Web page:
Doodle Thu 21-May-20 15:45:00

So sorry for you and your daughter. flowers

BlueBelle Thu 21-May-20 15:51:52

Galaxy although I was very close with my mum and dad I don’t think I even told them when I lost a baby I did talk to friends and that seemed enough it was forty something years ago but still wonder about this little baby that never was
It’s very sad for you both glennie but let it be, she has a kind caring husband and seems to have supportive friends so try not to bring it up unless she does just let her know you are always there if she needs anything it’s hard for us to realise our children are not our babies to make better any more

sodapop Thu 21-May-20 15:55:45

That is sad for all of you glennie59 more difficult knowing you can't be there to help. It does sound as if your daughter has support and people to talk to. You can help by letting her talk when she wants to. Take things at her pace as others have said, thanks

GrannyLaine Thu 21-May-20 16:20:26

glennie59 welcome to Gransnet.
I'm sorry to hear of your daughter's loss, and of course, its a loss for you too. It feels hard as a parent not to hold them in your arms and make everything alright for them doesn't it? But in this situation, you can't make it alright. They will work through their grief together and come out the other side. And they will never forget the little one that might have been.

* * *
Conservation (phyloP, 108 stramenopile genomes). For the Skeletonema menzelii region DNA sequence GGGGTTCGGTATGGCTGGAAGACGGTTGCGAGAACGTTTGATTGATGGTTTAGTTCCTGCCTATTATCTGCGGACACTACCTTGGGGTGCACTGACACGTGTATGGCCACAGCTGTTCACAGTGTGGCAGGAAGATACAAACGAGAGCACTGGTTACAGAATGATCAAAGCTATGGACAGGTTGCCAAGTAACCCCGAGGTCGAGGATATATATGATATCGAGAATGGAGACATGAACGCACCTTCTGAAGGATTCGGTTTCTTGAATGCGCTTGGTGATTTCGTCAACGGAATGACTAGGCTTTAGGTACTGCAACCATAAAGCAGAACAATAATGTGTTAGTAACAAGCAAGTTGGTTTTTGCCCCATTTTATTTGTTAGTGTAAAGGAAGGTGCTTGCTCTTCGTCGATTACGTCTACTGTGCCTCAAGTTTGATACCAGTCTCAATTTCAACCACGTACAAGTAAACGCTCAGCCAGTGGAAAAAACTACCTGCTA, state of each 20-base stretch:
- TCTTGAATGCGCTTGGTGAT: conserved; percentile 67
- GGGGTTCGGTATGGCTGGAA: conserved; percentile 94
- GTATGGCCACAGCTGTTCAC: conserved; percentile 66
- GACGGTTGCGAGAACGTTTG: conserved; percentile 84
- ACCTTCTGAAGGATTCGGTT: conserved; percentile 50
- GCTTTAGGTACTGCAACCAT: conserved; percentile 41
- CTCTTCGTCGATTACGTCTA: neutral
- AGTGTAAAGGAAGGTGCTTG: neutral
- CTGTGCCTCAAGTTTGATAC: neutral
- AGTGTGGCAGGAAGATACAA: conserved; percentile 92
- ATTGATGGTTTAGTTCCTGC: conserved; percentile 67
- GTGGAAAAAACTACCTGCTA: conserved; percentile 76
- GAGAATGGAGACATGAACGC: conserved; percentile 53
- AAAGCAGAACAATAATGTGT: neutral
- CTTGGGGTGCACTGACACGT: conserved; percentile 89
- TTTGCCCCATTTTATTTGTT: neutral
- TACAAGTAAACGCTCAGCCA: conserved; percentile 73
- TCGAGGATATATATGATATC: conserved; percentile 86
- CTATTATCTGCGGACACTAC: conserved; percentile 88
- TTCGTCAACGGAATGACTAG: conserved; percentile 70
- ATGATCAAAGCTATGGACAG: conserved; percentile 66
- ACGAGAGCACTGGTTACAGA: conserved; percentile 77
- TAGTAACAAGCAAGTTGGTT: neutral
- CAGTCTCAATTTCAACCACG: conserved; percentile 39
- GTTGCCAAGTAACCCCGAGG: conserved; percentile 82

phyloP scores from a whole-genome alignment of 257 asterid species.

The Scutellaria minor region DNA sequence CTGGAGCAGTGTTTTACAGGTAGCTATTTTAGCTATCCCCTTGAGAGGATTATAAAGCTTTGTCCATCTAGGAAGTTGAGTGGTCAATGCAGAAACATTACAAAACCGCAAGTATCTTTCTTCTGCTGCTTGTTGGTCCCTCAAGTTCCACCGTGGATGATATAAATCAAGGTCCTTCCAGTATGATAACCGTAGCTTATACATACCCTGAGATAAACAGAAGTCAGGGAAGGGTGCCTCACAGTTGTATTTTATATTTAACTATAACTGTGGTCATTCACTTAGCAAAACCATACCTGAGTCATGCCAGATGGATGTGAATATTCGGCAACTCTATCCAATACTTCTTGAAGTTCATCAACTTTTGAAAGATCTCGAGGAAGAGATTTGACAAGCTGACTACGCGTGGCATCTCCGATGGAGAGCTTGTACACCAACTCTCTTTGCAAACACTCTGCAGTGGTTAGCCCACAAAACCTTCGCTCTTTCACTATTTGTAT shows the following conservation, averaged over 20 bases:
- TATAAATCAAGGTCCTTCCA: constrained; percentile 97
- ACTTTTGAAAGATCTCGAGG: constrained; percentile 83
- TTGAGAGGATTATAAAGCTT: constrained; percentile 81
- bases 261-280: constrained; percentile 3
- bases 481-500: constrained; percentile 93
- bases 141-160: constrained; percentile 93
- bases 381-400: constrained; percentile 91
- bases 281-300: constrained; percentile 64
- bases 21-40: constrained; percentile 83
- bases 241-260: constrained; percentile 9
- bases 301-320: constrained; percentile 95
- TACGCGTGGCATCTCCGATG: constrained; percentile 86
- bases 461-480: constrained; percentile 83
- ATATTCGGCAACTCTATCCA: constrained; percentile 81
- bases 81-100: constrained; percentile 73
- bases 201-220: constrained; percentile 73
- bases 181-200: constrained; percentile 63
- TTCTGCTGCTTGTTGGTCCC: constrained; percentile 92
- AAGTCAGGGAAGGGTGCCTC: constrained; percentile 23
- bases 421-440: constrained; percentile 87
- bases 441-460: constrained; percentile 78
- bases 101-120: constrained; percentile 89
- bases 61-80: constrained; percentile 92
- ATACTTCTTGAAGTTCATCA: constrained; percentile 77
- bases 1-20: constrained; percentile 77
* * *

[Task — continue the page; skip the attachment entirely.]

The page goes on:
All you can do is love them from afar. flowers

Fennel Thu 21-May-20 16:49:22

Miscarriage must be one of the hardest things to overcome. I know how you feel glennie it happened twice to one of our daughters. But we were nearby.
Even so as others have said she and her husband need to work through their grief together. As long as she knows you will be there to support them both if you're needed.

25Avalon Fri 22-May-20 09:19:22

A miscarriage can be a huge shock. It was to me and left me feeling very down. Although my mother was very sympathetic I found the most helpful support was a letter from my sister in law who had suffered similarly and understood exactly how I felt. The forum may well be the best for her. Also don’t forget your sil who is also probably very upset. Hopefully together they will find their way through this difficult time.